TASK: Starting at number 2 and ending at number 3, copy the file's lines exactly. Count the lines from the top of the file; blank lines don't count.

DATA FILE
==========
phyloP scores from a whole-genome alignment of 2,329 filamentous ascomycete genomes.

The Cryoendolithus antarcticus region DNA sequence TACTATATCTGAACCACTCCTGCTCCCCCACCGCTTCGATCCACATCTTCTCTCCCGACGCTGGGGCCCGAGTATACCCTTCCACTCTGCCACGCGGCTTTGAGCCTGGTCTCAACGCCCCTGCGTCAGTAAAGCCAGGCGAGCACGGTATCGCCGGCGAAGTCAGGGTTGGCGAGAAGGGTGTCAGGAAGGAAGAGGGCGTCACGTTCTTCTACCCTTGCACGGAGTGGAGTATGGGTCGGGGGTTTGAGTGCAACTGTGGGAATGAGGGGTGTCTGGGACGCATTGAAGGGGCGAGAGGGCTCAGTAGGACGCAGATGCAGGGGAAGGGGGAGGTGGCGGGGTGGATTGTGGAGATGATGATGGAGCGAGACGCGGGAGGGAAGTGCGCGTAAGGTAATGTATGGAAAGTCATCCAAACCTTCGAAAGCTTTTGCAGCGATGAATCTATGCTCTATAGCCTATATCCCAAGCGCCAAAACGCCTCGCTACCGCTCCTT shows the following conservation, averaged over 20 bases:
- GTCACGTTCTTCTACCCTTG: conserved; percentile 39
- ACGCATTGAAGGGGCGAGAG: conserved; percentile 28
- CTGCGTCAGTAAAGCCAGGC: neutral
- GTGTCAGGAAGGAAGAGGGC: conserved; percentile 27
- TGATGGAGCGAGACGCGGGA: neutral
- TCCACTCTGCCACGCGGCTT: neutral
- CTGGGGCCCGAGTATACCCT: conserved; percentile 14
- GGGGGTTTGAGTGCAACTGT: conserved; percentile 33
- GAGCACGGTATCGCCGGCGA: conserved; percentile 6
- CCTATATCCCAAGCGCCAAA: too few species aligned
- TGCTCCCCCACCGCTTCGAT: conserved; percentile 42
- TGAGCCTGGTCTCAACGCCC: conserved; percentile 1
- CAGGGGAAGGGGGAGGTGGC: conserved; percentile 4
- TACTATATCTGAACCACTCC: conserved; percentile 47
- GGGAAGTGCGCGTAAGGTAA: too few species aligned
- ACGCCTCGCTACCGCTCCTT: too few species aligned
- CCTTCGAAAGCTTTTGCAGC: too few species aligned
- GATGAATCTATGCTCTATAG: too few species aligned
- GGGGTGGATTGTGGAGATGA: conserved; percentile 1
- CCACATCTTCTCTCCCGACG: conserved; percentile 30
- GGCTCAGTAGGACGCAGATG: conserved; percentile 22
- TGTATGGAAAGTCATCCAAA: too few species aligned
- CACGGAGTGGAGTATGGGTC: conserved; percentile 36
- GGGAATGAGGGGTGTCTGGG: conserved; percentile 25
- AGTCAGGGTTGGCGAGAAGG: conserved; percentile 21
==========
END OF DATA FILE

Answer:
The Cryoendolithus antarcticus region DNA sequence TACTATATCTGAACCACTCCTGCTCCCCCACCGCTTCGATCCACATCTTCTCTCCCGACGCTGGGGCCCGAGTATACCCTTCCACTCTGCCACGCGGCTTTGAGCCTGGTCTCAACGCCCCTGCGTCAGTAAAGCCAGGCGAGCACGGTATCGCCGGCGAAGTCAGGGTTGGCGAGAAGGGTGTCAGGAAGGAAGAGGGCGTCACGTTCTTCTACCCTTGCACGGAGTGGAGTATGGGTCGGGGGTTTGAGTGCAACTGTGGGAATGAGGGGTGTCTGGGACGCATTGAAGGGGCGAGAGGGCTCAGTAGGACGCAGATGCAGGGGAAGGGGGAGGTGGCGGGGTGGATTGTGGAGATGATGATGGAGCGAGACGCGGGAGGGAAGTGCGCGTAAGGTAATGTATGGAAAGTCATCCAAACCTTCGAAAGCTTTTGCAGCGATGAATCTATGCTCTATAGCCTATATCCCAAGCGCCAAAACGCCTCGCTACCGCTCCTT shows the following conservation, averaged over 20 bases:
- GTCACGTTCTTCTACCCTTG: conserved; percentile 39